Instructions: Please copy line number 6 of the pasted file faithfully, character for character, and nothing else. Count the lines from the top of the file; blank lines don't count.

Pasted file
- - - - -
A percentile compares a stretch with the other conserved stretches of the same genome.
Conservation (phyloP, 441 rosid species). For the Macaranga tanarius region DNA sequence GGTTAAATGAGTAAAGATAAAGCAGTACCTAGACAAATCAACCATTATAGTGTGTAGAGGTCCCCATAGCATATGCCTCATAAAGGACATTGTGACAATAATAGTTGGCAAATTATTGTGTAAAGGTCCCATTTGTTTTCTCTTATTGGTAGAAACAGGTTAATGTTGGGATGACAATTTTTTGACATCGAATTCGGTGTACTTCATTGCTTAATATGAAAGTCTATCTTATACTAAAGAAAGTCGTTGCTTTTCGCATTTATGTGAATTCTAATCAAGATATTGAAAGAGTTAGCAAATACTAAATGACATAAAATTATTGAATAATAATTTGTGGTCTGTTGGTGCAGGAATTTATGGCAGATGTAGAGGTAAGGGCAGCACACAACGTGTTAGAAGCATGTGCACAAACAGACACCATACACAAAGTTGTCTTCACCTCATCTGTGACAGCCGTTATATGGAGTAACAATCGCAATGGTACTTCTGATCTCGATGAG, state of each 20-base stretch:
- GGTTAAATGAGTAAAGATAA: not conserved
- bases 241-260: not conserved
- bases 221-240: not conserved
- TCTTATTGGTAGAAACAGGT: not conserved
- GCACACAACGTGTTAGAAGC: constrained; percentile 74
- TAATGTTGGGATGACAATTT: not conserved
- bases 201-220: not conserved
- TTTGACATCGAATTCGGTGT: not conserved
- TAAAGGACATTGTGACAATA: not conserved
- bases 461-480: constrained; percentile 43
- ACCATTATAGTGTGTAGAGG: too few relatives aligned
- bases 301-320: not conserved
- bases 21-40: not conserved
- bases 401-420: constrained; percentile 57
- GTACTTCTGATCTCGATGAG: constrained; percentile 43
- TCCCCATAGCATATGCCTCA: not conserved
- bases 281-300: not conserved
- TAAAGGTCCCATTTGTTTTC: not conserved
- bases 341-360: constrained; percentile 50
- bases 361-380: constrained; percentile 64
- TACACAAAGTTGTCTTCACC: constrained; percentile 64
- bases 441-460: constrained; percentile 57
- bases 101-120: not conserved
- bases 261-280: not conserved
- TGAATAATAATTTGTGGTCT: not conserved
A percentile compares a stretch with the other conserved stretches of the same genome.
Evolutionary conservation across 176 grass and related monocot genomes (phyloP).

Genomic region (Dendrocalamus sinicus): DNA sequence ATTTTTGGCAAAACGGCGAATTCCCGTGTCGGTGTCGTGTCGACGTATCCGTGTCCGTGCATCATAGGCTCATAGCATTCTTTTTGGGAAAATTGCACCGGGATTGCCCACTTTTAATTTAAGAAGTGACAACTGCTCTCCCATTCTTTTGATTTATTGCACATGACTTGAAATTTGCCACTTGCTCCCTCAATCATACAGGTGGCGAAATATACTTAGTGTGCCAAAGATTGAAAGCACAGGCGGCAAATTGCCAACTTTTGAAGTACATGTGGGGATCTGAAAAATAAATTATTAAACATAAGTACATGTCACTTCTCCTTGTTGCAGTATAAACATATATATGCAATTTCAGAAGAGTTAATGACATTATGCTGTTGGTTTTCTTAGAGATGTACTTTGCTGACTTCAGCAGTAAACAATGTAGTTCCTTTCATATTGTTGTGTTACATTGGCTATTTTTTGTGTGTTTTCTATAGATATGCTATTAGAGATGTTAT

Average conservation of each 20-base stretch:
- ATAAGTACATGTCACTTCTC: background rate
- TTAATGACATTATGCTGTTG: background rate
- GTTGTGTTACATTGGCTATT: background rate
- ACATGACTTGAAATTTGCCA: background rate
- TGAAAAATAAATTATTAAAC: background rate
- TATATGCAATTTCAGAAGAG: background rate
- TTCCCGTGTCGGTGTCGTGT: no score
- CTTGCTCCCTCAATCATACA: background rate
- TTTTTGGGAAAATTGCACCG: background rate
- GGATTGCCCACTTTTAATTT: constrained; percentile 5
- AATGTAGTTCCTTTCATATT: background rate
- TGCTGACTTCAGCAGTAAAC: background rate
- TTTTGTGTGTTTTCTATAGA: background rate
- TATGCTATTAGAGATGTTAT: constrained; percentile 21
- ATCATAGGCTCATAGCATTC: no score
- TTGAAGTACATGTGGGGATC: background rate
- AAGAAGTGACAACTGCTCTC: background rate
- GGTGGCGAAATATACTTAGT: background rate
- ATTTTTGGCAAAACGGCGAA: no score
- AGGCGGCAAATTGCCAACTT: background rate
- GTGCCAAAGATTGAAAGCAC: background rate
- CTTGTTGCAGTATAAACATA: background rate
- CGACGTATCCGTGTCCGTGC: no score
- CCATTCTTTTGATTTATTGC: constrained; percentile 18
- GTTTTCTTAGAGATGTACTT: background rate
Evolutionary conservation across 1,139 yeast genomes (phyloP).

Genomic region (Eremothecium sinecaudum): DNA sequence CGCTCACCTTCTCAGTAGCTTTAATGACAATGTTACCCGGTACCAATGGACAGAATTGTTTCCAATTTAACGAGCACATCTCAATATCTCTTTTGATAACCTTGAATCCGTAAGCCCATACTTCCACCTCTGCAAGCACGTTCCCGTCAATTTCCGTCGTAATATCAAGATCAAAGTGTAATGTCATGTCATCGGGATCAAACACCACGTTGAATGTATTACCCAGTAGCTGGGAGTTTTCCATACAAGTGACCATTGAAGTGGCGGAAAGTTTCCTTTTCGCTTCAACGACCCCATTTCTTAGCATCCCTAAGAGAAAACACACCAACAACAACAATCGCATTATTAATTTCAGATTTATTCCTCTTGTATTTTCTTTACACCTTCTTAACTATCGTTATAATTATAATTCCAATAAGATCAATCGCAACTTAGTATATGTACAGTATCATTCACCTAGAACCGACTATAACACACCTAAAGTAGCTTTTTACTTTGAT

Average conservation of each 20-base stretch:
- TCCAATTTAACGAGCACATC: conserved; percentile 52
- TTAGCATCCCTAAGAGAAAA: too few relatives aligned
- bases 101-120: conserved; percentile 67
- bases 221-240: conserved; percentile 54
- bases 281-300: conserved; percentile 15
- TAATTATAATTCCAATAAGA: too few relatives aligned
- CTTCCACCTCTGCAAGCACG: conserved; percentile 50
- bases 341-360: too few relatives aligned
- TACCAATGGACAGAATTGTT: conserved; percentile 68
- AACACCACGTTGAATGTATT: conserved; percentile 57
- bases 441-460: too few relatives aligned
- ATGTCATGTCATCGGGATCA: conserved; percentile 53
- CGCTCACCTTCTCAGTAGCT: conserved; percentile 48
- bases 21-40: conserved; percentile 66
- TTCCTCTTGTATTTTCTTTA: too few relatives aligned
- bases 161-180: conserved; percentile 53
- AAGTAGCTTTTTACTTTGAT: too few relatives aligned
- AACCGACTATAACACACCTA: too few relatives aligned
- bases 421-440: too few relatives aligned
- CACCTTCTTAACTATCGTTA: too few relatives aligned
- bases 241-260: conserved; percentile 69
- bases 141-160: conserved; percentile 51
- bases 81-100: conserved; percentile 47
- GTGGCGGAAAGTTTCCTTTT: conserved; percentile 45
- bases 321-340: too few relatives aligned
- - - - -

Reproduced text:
- TCTTATTGGTAGAAACAGGT: not conserved